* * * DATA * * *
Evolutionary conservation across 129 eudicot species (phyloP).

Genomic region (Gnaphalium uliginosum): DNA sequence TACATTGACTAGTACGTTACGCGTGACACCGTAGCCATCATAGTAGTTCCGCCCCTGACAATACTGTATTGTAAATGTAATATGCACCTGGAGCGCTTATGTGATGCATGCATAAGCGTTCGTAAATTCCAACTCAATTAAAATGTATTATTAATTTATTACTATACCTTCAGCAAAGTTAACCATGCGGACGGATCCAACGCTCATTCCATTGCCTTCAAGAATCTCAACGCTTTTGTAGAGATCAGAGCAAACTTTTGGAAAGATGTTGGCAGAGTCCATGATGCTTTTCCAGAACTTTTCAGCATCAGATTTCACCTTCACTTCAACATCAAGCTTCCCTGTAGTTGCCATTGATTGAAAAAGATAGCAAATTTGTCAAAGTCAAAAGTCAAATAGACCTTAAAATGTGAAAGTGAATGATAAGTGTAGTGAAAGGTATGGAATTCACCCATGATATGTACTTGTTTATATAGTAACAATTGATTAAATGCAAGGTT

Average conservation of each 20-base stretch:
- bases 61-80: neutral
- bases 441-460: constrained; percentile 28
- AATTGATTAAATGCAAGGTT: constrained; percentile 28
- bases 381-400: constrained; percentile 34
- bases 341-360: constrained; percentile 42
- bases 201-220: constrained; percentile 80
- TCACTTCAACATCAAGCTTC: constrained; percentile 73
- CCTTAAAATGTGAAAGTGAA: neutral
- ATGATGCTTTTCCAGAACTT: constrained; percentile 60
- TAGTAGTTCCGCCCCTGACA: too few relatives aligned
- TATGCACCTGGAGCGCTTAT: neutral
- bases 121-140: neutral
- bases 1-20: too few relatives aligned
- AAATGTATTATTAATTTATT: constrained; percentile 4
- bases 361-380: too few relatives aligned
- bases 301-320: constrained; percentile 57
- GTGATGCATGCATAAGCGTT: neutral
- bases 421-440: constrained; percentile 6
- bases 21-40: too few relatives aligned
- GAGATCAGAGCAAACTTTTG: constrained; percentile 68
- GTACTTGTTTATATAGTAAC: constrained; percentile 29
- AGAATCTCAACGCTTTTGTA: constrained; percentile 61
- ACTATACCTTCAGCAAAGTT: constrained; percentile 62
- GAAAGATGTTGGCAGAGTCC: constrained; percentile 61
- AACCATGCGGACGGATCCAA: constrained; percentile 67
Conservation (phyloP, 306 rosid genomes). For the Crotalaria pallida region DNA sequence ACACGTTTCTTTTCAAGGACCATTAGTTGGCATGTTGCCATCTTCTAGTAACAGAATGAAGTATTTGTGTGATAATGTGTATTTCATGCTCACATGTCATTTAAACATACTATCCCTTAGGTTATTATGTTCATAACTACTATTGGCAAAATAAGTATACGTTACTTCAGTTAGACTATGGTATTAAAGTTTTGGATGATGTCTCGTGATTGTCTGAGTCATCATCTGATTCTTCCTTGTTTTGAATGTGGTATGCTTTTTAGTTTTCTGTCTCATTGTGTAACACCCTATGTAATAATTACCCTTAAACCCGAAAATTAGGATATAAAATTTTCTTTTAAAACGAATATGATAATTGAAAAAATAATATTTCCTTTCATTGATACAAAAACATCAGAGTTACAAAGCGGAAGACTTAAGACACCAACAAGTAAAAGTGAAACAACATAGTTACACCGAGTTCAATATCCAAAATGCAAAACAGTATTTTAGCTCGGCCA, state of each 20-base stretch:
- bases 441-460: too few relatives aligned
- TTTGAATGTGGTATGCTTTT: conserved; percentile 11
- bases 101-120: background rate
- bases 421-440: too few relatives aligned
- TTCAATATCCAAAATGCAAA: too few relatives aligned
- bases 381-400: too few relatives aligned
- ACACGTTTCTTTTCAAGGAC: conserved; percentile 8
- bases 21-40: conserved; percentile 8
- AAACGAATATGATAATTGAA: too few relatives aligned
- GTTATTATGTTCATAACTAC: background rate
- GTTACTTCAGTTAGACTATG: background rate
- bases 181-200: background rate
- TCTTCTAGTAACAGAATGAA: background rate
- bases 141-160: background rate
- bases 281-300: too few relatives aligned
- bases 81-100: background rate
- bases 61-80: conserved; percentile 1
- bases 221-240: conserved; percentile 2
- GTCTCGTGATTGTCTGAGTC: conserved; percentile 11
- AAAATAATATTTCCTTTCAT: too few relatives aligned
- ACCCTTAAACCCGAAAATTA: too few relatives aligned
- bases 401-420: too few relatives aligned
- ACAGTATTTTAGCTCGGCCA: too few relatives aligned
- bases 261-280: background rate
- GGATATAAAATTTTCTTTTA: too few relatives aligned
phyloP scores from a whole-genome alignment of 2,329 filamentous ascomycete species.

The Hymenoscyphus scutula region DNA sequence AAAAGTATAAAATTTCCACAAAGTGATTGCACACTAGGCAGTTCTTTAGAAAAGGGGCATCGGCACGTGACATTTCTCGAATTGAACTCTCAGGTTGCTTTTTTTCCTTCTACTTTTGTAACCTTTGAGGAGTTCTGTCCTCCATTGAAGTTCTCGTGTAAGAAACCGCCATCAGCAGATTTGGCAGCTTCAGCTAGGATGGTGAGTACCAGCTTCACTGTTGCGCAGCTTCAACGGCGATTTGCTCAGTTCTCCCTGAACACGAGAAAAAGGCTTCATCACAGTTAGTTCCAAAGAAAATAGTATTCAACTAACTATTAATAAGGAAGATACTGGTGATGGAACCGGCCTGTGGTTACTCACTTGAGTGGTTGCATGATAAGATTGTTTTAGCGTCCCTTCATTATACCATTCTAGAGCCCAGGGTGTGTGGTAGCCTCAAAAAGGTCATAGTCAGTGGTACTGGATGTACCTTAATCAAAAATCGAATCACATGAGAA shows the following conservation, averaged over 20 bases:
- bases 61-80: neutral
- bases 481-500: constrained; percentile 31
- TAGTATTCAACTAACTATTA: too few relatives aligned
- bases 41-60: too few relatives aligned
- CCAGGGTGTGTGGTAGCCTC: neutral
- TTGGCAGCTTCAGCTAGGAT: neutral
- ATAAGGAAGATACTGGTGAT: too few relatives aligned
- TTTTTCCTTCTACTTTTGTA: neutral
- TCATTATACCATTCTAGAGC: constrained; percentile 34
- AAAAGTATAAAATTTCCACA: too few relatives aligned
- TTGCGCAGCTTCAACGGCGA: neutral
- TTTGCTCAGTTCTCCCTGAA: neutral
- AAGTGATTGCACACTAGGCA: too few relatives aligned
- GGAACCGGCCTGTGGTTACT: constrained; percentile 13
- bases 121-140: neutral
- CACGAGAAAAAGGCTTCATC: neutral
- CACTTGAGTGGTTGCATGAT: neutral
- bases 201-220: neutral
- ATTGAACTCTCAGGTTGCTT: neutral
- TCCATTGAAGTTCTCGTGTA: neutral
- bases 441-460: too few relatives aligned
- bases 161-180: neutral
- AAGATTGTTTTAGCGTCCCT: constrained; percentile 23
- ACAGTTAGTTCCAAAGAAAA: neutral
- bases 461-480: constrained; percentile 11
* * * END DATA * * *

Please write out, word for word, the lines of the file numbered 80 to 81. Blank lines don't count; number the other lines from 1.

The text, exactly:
- ACAGTTAGTTCCAAAGAAAA: neutral
- bases 461-480: constrained; percentile 11